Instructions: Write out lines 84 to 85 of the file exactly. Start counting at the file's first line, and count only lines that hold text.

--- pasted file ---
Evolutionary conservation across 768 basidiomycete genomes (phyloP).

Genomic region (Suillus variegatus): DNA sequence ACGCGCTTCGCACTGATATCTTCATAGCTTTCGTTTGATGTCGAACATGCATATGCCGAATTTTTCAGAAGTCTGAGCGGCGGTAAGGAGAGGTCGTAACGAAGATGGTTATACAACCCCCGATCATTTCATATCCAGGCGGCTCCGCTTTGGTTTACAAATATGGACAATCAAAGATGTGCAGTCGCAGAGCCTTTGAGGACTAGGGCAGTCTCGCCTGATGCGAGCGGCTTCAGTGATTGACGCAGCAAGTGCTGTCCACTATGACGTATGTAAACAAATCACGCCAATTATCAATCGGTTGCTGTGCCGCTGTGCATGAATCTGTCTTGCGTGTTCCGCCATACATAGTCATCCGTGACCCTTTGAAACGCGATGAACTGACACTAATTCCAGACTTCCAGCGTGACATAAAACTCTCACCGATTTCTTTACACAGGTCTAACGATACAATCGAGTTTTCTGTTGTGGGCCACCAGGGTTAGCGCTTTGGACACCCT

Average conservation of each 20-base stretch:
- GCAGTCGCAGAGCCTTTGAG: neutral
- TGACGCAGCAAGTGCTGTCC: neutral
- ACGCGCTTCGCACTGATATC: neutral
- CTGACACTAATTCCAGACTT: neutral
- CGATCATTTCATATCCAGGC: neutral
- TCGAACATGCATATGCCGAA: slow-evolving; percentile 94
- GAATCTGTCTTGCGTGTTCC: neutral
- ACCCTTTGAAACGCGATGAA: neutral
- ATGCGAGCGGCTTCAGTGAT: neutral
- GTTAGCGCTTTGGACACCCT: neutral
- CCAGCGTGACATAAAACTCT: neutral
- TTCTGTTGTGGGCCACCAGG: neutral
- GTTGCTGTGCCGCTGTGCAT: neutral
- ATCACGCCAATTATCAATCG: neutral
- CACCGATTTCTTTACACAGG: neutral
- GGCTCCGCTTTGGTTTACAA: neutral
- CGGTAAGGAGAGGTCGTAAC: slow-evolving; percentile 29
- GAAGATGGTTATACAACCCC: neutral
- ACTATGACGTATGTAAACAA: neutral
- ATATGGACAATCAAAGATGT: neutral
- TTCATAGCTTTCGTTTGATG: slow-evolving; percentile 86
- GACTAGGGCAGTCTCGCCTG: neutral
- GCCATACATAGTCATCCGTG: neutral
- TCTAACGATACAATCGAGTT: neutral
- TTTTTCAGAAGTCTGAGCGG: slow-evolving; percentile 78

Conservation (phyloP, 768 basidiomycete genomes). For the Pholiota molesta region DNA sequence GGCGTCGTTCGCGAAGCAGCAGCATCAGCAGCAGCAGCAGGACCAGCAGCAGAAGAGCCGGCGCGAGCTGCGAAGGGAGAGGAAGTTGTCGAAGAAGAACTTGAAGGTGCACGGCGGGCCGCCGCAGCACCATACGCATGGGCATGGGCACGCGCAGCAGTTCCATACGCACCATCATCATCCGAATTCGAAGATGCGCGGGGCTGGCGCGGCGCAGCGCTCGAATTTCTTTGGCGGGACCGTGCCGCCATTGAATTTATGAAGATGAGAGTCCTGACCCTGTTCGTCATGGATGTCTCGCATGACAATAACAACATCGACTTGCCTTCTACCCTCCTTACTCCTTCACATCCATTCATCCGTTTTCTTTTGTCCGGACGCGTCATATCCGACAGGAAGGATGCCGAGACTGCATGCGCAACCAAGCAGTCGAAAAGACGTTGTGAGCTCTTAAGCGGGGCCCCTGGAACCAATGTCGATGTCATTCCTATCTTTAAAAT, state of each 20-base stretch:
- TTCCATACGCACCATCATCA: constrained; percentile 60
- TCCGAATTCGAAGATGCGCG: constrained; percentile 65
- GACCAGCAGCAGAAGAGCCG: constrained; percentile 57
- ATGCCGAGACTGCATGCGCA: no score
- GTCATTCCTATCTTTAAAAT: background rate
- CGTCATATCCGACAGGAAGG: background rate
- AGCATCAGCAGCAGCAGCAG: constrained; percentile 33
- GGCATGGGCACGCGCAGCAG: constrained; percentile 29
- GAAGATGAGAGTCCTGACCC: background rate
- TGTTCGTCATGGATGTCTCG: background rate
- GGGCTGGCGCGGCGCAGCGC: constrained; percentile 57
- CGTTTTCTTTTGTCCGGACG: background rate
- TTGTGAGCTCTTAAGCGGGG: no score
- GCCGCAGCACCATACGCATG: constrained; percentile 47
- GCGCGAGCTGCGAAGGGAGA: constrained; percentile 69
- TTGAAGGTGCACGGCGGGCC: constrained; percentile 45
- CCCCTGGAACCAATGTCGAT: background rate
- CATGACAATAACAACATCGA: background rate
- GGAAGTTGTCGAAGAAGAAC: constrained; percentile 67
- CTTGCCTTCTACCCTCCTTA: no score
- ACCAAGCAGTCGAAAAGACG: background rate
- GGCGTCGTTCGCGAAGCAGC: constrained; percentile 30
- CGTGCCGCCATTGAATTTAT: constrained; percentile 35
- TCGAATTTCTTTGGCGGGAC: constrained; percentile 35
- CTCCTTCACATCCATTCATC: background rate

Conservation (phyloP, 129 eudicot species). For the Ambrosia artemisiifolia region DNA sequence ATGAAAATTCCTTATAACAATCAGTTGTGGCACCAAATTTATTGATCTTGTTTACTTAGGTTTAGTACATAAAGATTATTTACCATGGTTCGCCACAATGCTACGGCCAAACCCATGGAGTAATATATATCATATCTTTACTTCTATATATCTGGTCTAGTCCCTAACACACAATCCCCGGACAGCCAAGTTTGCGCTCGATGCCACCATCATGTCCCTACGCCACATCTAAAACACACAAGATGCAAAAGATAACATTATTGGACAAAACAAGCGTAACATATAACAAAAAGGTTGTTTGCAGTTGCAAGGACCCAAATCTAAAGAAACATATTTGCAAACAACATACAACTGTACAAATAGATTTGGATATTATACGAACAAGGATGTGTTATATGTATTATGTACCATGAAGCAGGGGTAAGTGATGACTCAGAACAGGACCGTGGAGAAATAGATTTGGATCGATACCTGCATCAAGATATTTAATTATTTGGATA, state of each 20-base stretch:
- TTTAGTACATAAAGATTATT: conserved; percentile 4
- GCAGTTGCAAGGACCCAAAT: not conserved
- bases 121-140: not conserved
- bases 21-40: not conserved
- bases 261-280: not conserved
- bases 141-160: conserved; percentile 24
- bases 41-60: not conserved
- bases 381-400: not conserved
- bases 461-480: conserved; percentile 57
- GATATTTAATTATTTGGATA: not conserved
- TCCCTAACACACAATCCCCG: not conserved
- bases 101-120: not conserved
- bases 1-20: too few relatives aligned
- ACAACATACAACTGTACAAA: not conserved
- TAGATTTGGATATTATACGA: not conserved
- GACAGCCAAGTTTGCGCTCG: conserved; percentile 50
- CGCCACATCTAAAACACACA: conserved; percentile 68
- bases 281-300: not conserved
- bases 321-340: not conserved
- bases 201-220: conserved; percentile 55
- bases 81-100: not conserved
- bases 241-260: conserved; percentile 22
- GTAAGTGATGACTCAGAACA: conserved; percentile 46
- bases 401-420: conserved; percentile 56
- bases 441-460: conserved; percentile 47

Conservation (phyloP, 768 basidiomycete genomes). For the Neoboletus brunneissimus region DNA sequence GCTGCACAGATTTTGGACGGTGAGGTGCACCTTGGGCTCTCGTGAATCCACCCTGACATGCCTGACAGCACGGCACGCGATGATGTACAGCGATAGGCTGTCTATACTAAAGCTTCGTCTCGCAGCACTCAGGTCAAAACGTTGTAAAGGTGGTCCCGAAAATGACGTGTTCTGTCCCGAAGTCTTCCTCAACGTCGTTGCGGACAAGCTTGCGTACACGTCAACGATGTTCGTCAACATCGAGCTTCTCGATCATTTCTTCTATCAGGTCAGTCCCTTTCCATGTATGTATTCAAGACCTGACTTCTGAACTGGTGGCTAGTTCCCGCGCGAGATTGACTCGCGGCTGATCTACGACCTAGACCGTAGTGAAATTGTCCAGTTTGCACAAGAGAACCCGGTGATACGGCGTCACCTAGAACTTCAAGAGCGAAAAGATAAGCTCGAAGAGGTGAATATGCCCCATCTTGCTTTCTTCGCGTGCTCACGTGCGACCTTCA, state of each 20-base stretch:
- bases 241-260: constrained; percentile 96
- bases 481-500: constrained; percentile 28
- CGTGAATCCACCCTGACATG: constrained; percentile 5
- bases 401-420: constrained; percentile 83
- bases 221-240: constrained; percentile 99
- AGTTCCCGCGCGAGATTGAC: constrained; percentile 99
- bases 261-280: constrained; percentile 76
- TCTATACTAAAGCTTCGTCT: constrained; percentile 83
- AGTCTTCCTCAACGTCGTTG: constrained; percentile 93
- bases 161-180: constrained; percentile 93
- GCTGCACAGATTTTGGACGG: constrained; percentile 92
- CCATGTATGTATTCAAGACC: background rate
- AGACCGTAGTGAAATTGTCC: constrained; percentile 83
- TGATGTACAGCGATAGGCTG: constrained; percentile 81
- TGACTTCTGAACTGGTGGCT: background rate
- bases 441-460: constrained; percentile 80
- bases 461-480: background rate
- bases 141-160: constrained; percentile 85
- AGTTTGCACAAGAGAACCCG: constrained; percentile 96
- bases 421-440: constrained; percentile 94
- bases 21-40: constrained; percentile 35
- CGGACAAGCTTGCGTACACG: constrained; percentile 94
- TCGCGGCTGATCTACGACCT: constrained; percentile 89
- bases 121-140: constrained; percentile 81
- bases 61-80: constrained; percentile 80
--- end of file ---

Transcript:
- CGTGAATCCACCCTGACATG: constrained; percentile 5
- bases 401-420: constrained; percentile 83